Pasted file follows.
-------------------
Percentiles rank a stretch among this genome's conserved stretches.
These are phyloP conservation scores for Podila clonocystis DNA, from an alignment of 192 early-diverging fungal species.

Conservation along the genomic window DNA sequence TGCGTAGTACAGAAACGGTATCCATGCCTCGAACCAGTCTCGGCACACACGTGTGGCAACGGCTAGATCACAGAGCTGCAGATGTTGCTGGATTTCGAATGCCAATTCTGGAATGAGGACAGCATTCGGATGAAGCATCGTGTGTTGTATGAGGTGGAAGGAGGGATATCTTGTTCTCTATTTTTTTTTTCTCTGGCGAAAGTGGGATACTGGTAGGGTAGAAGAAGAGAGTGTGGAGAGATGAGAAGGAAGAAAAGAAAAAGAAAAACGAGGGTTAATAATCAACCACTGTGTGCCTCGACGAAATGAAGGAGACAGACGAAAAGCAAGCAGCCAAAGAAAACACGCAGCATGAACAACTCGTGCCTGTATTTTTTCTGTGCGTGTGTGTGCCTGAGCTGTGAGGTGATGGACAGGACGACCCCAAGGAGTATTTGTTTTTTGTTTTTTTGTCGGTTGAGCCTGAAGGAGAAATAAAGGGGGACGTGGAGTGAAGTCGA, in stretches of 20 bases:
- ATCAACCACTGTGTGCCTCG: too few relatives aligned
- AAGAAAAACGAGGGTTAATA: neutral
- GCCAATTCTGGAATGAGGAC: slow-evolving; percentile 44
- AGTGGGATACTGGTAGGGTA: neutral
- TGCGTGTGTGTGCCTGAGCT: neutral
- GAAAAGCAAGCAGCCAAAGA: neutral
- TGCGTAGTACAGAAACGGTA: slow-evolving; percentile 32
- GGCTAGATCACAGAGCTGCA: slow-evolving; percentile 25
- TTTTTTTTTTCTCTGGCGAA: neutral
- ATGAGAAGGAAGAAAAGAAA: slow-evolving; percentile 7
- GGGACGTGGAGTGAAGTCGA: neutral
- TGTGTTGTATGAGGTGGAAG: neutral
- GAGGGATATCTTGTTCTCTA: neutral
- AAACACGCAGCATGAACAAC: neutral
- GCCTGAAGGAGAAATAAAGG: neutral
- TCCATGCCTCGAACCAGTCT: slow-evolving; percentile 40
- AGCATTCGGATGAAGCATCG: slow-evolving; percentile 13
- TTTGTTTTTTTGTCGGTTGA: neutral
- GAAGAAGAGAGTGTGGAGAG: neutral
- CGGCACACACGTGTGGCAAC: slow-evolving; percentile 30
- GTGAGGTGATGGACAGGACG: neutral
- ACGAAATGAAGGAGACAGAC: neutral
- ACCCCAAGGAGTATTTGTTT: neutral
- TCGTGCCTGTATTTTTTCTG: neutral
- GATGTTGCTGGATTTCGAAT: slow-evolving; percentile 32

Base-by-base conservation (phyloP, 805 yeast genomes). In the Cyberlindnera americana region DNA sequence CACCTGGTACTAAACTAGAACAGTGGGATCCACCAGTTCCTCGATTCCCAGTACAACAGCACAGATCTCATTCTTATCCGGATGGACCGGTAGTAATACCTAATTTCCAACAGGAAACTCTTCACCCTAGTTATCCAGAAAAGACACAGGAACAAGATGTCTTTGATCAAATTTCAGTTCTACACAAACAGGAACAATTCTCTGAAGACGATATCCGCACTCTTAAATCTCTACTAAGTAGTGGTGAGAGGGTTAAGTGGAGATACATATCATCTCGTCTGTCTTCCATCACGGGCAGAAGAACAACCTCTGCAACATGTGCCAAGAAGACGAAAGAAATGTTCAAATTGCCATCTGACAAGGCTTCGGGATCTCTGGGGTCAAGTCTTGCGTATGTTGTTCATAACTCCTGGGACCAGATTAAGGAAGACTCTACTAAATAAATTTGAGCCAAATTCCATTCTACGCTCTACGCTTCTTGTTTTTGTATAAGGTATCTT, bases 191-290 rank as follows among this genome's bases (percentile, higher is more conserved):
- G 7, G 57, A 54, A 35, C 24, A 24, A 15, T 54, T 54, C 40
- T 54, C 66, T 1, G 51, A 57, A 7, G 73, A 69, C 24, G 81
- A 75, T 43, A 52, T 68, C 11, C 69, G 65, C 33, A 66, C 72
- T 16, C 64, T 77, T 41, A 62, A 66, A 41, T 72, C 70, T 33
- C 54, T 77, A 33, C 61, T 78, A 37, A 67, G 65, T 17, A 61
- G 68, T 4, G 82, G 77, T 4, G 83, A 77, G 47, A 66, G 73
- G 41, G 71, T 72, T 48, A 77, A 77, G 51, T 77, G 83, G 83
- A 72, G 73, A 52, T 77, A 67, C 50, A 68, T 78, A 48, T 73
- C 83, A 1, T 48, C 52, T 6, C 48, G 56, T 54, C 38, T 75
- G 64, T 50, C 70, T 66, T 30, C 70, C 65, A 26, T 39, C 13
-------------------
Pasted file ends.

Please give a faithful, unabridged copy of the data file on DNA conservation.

Percentiles rank a stretch among this genome's conserved stretches.
These are phyloP conservation scores for Podila clonocystis DNA, from an alignment of 192 early-diverging fungal species.

Conservation along the genomic window DNA sequence TGCGTAGTACAGAAACGGTATCCATGCCTCGAACCAGTCTCGGCACACACGTGTGGCAACGGCTAGATCACAGAGCTGCAGATGTTGCTGGATTTCGAATGCCAATTCTGGAATGAGGACAGCATTCGGATGAAGCATCGTGTGTTGTATGAGGTGGAAGGAGGGATATCTTGTTCTCTATTTTTTTTTTCTCTGGCGAAAGTGGGATACTGGTAGGGTAGAAGAAGAGAGTGTGGAGAGATGAGAAGGAAGAAAAGAAAAAGAAAAACGAGGGTTAATAATCAACCACTGTGTGCCTCGACGAAATGAAGGAGACAGACGAAAAGCAAGCAGCCAAAGAAAACACGCAGCATGAACAACTCGTGCCTGTATTTTTTCTGTGCGTGTGTGTGCCTGAGCTGTGAGGTGATGGACAGGACGACCCCAAGGAGTATTTGTTTTTTGTTTTTTTGTCGGTTGAGCCTGAAGGAGAAATAAAGGGGGACGTGGAGTGAAGTCGA, in stretches of 20 bases:
- ATCAACCACTGTGTGCCTCG: too few relatives aligned
- AAGAAAAACGAGGGTTAATA: neutral
- GCCAATTCTGGAATGAGGAC: slow-evolving; percentile 44
- AGTGGGATACTGGTAGGGTA: neutral
- TGCGTGTGTGTGCCTGAGCT: neutral
- GAAAAGCAAGCAGCCAAAGA: neutral
- TGCGTAGTACAGAAACGGTA: slow-evolving; percentile 32
- GGCTAGATCACAGAGCTGCA: slow-evolving; percentile 25
- TTTTTTTTTTCTCTGGCGAA: neutral
- ATGAGAAGGAAGAAAAGAAA: slow-evolving; percentile 7
- GGGACGTGGAGTGAAGTCGA: neutral
- TGTGTTGTATGAGGTGGAAG: neutral
- GAGGGATATCTTGTTCTCTA: neutral
- AAACACGCAGCATGAACAAC: neutral
- GCCTGAAGGAGAAATAAAGG: neutral
- TCCATGCCTCGAACCAGTCT: slow-evolving; percentile 40
- AGCATTCGGATGAAGCATCG: slow-evolving; percentile 13
- TTTGTTTTTTTGTCGGTTGA: neutral
- GAAGAAGAGAGTGTGGAGAG: neutral
- CGGCACACACGTGTGGCAAC: slow-evolving; percentile 30
- GTGAGGTGATGGACAGGACG: neutral
- ACGAAATGAAGGAGACAGAC: neutral
- ACCCCAAGGAGTATTTGTTT: neutral
- TCGTGCCTGTATTTTTTCTG: neutral
- GATGTTGCTGGATTTCGAAT: slow-evolving; percentile 32

Base-by-base conservation (phyloP, 805 yeast genomes). In the Cyberlindnera americana region DNA sequence CACCTGGTACTAAACTAGAACAGTGGGATCCACCAGTTCCTCGATTCCCAGTACAACAGCACAGATCTCATTCTTATCCGGATGGACCGGTAGTAATACCTAATTTCCAACAGGAAACTCTTCACCCTAGTTATCCAGAAAAGACACAGGAACAAGATGTCTTTGATCAAATTTCAGTTCTACACAAACAGGAACAATTCTCTGAAGACGATATCCGCACTCTTAAATCTCTACTAAGTAGTGGTGAGAGGGTTAAGTGGAGATACATATCATCTCGTCTGTCTTCCATCACGGGCAGAAGAACAACCTCTGCAACATGTGCCAAGAAGACGAAAGAAATGTTCAAATTGCCATCTGACAAGGCTTCGGGATCTCTGGGGTCAAGTCTTGCGTATGTTGTTCATAACTCCTGGGACCAGATTAAGGAAGACTCTACTAAATAAATTTGAGCCAAATTCCATTCTACGCTCTACGCTTCTTGTTTTTGTATAAGGTATCTT, bases 191-290 rank as follows among this genome's bases (percentile, higher is more conserved):
- G 7, G 57, A 54, A 35, C 24, A 24, A 15, T 54, T 54, C 40
- T 54, C 66, T 1, G 51, A 57, A 7, G 73, A 69, C 24, G 81
- A 75, T 43, A 52, T 68, C 11, C 69, G 65, C 33, A 66, C 72
- T 16, C 64, T 77, T 41, A 62, A 66, A 41, T 72, C 70, T 33
- C 54, T 77, A 33, C 61, T 78, A 37, A 67, G 65, T 17, A 61
- G 68, T 4, G 82, G 77, T 4, G 83, A 77, G 47, A 66, G 73
- G 41, G 71, T 72, T 48, A 77, A 77, G 51, T 77, G 83, G 83
- A 72, G 73, A 52, T 77, A 67, C 50, A 68, T 78, A 48, T 73
- C 83, A 1, T 48, C 52, T 6, C 48, G 56, T 54, C 38, T 75
- G 64, T 50, C 70, T 66, T 30, C 70, C 65, A 26, T 39, C 13